It’s not a smooth ride. The seats bump up and down when the yellow Sightseer tram car travels along the paved track, and one can hear the whine and whirr of the motor that almost drowns out the clamor of the boardwalk.
Then the train slows and another family boards — moms, dads, kids in bathing suits and T-shirts. Over the din, bits of recorded announcements rise: “Everything $5!” and “Cherry, bluuuue raspberry.”
This summer, the Wildwoods’ iconic boardwalk tram celebrates its 70th anniversary. Its neighbor, Morey’s Piers & Beachfront Waterparks, marks a more modest half-century. To honor both anniversaries, Morey’s is introducing a slightly delayed, $4 million homage to the 1949 Sightseer called the Runaway Tram, a smiling yellow roller coaster that travels a 922-foot twisting, soaring, and plunging track.
Residents and longtime visitors alike talk about how the two institutions both symbolize summer and are inseparable from the identities of Wildwood and North Wildwood.
“Everyone needs to [ride] if they visit Wildwood,” Taylor Henry, a Cape May County Herald writer and boardwalk store employee, said of the tram, which debuted on June 11, 1949. On board, she once got to meet “my favorite person”: Bruce Springsteen.
Colleen Kendrick of Mullica Hill said she’s been going to Morey’s "since I was born.... I rode, probably, this exact ride.... It’s cool to bring our own kids back.” Her children, 4 and 6, had just hopped off a kiddie boat ride, the oldest attraction running on the piers.
Her aunt Peg Adams of Cape May took Kendrick to Wildwood when she was younger. “[It’s] fun to have been here with [Kendrick] when she was a little girl, and now with her kids," she said.
The tram cars were built by the Greyhound Bus Co. for the 1939-40 New York World’s Fair. Businessman Gilbert Ramagosa bought them and changed their diesel engines to electric motors before launching the fleet 70 summers ago in the Wildwoods.
The original fare: a dime. (It’s now $3.50.)
Eight trams run today, including Ramagosa’s five electrics. Henry, a Wildwood Historical Society board member, said the tram’s appearance has barely changed throughout the decades. In the 1960s, fringe dangled from passenger car canopies; a 2015 model had a controversial forklift-like engine.
The tram’s “Watch the tram car, please" plays if people get in the way. These words also appear on T-shirts and other Boardwalk memorabilia.
That’s Floss Stingel’s voice. “I was dating a man that worked for Ramagosa,” said Stingel, a North Wildwood resident who spoke the phrase into a microphone in 1971. She’s never been paid for the recording, but sometimes gets to ride the tram free.
“Most people can identify the Wildwood boardwalk even if they [only] hear the tram car,” she said.
There was a chance the trams would never make their 70-year anniversary.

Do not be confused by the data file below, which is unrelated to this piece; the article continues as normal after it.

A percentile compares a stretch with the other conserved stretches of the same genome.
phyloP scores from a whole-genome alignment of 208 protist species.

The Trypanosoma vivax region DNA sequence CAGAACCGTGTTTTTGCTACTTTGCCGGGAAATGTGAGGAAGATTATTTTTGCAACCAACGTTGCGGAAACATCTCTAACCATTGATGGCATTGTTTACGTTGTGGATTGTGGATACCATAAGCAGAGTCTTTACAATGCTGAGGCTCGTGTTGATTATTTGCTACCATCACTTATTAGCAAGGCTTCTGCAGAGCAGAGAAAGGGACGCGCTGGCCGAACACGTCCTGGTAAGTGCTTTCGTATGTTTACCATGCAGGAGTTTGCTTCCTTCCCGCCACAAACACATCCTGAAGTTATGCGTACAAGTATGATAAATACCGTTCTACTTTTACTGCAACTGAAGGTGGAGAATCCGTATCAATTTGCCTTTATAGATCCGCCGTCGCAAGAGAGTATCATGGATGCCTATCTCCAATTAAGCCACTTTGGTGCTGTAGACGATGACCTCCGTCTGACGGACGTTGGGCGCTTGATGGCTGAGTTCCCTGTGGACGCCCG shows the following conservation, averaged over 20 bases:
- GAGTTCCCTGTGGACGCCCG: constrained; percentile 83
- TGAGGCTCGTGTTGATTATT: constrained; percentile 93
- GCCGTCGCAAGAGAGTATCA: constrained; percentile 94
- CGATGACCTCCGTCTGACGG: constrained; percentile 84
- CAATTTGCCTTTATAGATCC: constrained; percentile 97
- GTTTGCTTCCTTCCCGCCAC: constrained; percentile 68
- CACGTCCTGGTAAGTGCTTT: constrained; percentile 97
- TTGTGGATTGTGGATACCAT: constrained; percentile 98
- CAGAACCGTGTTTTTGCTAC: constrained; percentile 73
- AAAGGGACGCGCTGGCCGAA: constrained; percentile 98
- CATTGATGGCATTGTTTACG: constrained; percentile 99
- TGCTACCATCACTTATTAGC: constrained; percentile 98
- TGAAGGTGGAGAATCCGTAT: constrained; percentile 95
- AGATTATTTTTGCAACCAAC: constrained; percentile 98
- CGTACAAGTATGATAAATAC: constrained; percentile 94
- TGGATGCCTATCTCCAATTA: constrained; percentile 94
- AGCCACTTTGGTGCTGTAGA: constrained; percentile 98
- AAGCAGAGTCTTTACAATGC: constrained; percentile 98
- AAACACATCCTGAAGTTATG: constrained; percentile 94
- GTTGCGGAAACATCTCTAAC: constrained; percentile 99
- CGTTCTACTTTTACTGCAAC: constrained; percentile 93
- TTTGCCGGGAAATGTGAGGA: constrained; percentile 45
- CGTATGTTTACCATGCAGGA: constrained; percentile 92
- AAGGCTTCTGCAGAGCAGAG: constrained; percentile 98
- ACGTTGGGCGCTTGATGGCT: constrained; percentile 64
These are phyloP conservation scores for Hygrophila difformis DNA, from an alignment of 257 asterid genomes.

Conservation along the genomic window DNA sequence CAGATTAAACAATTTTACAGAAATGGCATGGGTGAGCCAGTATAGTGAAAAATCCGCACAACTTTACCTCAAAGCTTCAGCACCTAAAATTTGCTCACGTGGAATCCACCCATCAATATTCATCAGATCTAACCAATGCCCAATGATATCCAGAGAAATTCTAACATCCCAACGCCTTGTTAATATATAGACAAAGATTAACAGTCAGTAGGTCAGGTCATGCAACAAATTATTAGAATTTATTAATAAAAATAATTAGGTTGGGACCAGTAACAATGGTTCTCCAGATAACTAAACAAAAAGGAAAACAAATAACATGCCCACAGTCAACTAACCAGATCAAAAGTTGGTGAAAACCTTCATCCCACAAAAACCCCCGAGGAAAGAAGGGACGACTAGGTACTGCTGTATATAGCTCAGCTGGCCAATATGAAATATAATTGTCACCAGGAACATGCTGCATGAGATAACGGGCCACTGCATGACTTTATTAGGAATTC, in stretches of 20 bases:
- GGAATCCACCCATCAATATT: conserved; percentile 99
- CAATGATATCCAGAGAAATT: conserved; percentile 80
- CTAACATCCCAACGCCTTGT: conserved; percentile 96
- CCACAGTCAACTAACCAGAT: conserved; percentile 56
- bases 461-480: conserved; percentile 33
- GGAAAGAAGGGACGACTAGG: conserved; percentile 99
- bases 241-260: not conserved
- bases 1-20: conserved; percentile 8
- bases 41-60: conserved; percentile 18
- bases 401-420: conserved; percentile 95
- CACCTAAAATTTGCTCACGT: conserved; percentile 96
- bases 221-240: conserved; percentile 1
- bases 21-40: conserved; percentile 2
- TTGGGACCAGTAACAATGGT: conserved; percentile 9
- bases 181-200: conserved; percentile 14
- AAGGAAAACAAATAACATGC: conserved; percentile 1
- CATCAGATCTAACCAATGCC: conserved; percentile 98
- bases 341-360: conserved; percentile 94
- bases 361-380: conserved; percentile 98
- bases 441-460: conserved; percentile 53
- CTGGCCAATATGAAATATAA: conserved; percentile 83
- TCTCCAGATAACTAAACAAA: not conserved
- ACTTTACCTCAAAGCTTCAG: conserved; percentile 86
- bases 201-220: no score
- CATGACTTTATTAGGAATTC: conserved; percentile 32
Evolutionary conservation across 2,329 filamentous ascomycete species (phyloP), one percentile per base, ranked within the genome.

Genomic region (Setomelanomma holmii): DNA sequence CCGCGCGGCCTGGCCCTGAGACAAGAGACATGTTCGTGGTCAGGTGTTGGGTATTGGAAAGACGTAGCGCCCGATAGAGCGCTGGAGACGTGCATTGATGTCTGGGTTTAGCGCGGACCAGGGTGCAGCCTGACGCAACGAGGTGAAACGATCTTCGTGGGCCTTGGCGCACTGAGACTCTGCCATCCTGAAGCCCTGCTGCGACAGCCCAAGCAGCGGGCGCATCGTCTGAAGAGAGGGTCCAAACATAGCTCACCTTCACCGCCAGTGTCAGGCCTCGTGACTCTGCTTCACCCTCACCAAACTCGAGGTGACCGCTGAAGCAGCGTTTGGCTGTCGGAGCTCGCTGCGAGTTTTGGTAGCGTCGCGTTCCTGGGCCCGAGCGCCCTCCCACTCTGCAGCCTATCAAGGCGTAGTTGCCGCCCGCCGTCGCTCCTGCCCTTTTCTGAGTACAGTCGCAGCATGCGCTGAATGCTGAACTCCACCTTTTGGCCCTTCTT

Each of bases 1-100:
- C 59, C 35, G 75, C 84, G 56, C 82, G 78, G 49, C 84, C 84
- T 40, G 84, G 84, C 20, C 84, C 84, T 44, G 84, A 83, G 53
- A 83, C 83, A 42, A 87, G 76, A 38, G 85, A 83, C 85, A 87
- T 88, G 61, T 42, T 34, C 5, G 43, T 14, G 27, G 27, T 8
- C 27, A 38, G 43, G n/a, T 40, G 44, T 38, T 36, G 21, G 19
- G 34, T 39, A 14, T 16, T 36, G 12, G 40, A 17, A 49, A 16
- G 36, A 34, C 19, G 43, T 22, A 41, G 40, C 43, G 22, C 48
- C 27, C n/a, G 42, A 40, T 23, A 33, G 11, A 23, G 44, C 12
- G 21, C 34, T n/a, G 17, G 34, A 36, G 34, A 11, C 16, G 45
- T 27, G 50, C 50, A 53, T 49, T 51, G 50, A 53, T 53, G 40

In 2003, for-profit operator Trams LLC announced it would end operations, citing a lack of profit. “There was a very real possibility that the trams were done," said Patrick Rosenello, mayor of North Wildwood and executive director of the nonprofit Wildwood Special Improvement District (WSID). "The trams were being sold to different parks around the country.”
But the district saved the fleet the next year. “We actually had a caravan of tram cars, with a police escort," return them to Wildwood, Rosenello said.
The trams are iconic, he said, because they’re "a connection to the past ... [people’s] parents, grandparents, great-grandparents literally rode on the same cars.”
North Wildwood resident John “Gigi” Gigliotti, a former train conductor, has been driving those cars for 26 years and patrols the Boardwalk to ensure they are moving safely.
A couple of decades after the trams arrived, Morey’s Piers, debuted on the boardwalk.
Brothers Bill and Will Morey Sr., local businessmen and developers, opened a 12-lane giant slide, the Wipe Out, on a pier in 1969 after seeing one in Florida.
According to Will’s son, Jack, they had “no experience," which once led to a guest’s breaking his leg on the slide, but "a whole lot of gumption.”
After installing the slide, the brothers built up what became Morey’s Surfside Pier and expanded it over the years, opening more piers and two waterparks. The slide lasted until 2010.
Jack and his brother, Will Jr., joined the business by operating pier-based games.
“I remember selling balloons as a teenager on that pier,” Jack Morey said, “and some smart aleck started throwing cigarettes at my balloon, and I ran upstairs and cried to my mother.”
They also paid rent. Back then, the piers’ attractions were operated by their own tenants, including Morey family members. This didn’t work too well: "If one pier had a ride … the other pier wanted the same ride,” Morey said. The operations became one company in 1997.
“One of [Jack’s] responsibilities,” said Will Morey Jr., company CEO, “is to think of 10 things.... My job is to keep him from doing nine of them.”
The piers are in both Wildwood and North Wildwood. Mostly, Jack Morey said, “there’s been positive relationships [between the cities and Morey’s].… There’s [also] been some potholes in the road," like a former mayor of North Wildwood, whom he wouldn’t identify, who “just didn’t like my parents.”
But Morey praised the Wildwoods for helping with permits for serving alcohol, in 2006, and approvals five years later for a since-postponed mega-coaster that would have extended between two piers.
Wildwood Mayor Ernie Troiano praised the Morey family for “an outstanding job” helping visitors.
Rosenello praised Morey’s Piers as a boardwalk “anchor.”
Jack Morey declined to speculate what the future holds other than predicting “a lot more roller coasters.”
But Morey said every new ride should evoke “the first amusement ride" — when a father throws his baby in the air: a combination of fear and love.